Denver was 0-3 after a 27-16 loss to Green Bay that wasn’t as close as the score indicated. Joe Flacco threw an interception that saw Darnell Savage procure the football with literally no Bronco within eight yards. Sanders got shaken up trying to help make the tackle.

The game took place in a steady rain. Misery permeated the locker room. This was the Broncos’ seventh consecutive defeat dating back to the previous season. And that streak came not long after an 8-game skid in 2017 that was the longest endured by the club in a half-century.

And then Sanders unleashed the quote that best defined a sorry six-season era of Broncos football:

Sanders always had a habit of getting right to the point. And when he spoke again that week, he doubled down.

“Do I regret it? No, I don’t regret it. Because that’s where we are. We are living in a world of suck,” he said.

It got worse. The Broncos lost to the Jaguars the following week. That was their 24th loss in 32 games. Less than a month later, Sanders was a San Francisco 49er, rescued back into the relevance in which he would remain for the rest of his career.


First of all, to see Darren “D-Mac” McKee and Sanders hug in the Broncos media room Wednesday was to receive another reminder time heals wounds and bygones become bygones.

But their lengthy on-air, in-studio conversation in March 2019 didn’t begin with the warm feelings in evidence this week.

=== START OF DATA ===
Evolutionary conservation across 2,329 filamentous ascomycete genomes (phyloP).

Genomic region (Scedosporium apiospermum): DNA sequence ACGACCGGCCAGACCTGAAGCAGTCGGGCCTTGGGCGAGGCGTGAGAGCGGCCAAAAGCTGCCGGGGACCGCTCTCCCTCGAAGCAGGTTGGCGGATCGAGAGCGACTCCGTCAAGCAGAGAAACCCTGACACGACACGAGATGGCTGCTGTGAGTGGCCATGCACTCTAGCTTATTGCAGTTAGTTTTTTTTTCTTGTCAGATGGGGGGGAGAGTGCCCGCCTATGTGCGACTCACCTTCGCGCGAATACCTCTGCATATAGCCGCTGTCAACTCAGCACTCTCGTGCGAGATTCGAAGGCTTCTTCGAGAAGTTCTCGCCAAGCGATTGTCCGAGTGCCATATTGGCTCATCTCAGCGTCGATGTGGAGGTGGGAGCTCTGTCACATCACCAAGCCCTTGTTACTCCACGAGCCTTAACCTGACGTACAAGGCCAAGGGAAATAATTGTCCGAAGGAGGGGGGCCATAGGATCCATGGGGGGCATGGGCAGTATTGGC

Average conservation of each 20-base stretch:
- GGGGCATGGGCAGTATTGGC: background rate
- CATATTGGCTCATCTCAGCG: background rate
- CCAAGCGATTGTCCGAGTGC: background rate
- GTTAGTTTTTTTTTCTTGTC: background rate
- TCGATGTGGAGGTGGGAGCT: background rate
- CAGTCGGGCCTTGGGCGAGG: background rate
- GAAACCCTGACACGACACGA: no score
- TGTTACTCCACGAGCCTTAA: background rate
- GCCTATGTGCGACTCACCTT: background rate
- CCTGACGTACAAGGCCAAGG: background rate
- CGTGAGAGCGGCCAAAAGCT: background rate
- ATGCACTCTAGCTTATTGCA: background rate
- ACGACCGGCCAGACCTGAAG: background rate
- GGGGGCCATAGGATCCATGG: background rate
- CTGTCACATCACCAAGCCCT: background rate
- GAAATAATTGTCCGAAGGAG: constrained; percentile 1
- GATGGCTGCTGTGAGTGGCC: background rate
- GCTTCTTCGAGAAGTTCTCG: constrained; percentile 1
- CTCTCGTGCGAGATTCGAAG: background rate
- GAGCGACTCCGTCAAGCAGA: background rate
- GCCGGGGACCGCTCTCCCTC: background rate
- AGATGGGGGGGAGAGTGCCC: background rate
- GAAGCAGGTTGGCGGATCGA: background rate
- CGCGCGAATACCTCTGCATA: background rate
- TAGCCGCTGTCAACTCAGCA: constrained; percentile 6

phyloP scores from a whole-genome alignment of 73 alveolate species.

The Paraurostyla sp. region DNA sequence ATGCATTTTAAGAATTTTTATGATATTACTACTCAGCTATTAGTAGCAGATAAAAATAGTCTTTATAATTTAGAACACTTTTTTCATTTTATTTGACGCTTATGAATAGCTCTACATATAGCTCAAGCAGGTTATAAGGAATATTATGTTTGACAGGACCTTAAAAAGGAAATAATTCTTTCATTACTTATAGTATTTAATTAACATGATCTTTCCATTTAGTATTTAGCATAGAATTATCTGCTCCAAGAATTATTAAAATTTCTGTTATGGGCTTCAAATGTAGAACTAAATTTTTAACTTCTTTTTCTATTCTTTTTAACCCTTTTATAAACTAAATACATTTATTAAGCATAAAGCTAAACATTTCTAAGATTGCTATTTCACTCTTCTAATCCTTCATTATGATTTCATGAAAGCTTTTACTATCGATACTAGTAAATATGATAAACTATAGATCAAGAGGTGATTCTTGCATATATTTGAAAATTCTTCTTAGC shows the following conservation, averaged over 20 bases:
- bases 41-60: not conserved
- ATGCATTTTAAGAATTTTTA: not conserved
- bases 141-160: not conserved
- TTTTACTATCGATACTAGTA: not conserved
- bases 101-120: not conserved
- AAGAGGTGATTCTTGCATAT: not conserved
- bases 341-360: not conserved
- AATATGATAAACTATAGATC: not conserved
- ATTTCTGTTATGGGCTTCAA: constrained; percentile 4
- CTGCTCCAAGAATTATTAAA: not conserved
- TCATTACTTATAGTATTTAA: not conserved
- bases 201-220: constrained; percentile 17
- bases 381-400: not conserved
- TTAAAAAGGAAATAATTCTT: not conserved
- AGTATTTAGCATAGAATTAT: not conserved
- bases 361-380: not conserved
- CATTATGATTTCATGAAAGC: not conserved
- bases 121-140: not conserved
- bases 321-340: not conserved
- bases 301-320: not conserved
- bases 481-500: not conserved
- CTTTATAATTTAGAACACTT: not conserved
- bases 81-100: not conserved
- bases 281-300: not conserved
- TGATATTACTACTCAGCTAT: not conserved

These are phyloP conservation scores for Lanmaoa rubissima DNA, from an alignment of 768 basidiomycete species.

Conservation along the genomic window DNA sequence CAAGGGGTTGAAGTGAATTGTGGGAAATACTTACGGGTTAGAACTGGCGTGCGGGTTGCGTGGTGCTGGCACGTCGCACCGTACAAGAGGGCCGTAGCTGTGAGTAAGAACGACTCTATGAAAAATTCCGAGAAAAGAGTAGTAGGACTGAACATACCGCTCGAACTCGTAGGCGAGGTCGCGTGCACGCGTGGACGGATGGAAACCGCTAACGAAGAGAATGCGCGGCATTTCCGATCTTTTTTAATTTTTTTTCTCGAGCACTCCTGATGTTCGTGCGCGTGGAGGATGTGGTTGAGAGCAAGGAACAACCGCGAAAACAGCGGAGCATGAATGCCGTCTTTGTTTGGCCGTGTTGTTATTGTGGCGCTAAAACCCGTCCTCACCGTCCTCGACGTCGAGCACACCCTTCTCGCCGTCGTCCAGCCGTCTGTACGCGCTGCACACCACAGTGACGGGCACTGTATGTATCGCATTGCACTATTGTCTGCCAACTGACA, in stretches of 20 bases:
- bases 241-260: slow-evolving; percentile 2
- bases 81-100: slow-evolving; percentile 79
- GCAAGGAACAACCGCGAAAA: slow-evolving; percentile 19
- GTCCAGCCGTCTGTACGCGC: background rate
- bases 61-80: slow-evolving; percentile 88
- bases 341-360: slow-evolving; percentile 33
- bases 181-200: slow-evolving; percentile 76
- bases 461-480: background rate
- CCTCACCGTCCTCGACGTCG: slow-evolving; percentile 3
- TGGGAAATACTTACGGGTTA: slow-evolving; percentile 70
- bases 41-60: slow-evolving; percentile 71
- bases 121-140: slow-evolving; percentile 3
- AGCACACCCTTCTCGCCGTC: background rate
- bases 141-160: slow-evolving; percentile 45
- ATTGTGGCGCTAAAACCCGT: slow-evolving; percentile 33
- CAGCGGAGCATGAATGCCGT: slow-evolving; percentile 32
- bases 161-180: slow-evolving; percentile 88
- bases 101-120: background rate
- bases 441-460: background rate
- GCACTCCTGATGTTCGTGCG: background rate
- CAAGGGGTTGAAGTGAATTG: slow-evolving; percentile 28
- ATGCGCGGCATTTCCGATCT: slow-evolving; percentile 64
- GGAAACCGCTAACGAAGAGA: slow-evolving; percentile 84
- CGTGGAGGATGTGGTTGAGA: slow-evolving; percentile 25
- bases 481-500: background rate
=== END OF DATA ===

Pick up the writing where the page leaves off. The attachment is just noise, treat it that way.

McKee: “Why are you here?”

Sanders: “I mean, I’m here because I want to know, like, what’s your problem? I feel like everybody wants to know, like, what’s your problem with me? Like, there was a situation where you sit back and said, ‘The Broncos should cut Emmanuel Sanders.’ You said that I’m a cancer in the locker room.”

McKee: “I did not say that.”

Sanders: “You definitely said that I was a cancer in the locker room.”

… after some cross-talk and back-and-forth:

McKee: “I definitely have not.”

Sanders: “Have you ever said that the Broncos should cut Emmanuel Sanders?”

McKee: “I could have said that.”

Sanders: “And you said something about my personality or the way that I carry myself that the reason why — it’s not my play on the field.”

McKee: “It’s not your play on the field.”

Sanders: “No, you said it was because of who I am as a person that they should cut me.”

McKee: “That is correct.”

And it was on, for an hour:

YouTube video


You could see that in his remarks Wednesday, when he expressed gratitude to the teams for which he played, the coaches that molded him, the teammates who helped make his success possible … and to a higher power in which he believes.

But it also manifested itself in small ways, as well. I recall one moment when I worked for the Broncos in 2016. I stood in the team cafeteria, grabbing an iced tea. He darted up to me to say, “Thank you!”

For what?

It was because I included him in a ranking of the top-5 Broncos wide receivers — at No. 5. I was stunned that he’d seen it, let alone that he saw fit to appreciate it.

Sanders let you see the jagged edge to him, as well. Good or bad, you always knew where you stood with No. 10. One can always appreciate that.

He was his authentic self. And that meant he showed his frustration. He struggled with the avalanche of defeats in the years following Super Bowl 50. Frankly, Sanders didn’t take them with a good-natured shrug. Furthermore, he often didn’t want to talk as the losses accumulated … and he wasn’t reticent about saying so. But who could blame him?

As Sanders said three years ago, “I’m not going to sit up here and be fake with you guys and lie to you guys and say, ‘Oh, yeah, we’re 0-3 and I’m having the time of my life.’ Like, who does that?”

Not Sanders.

He’s headed for the television business now. If he maintains the same blunt candor he displayed as a player, he will flourish.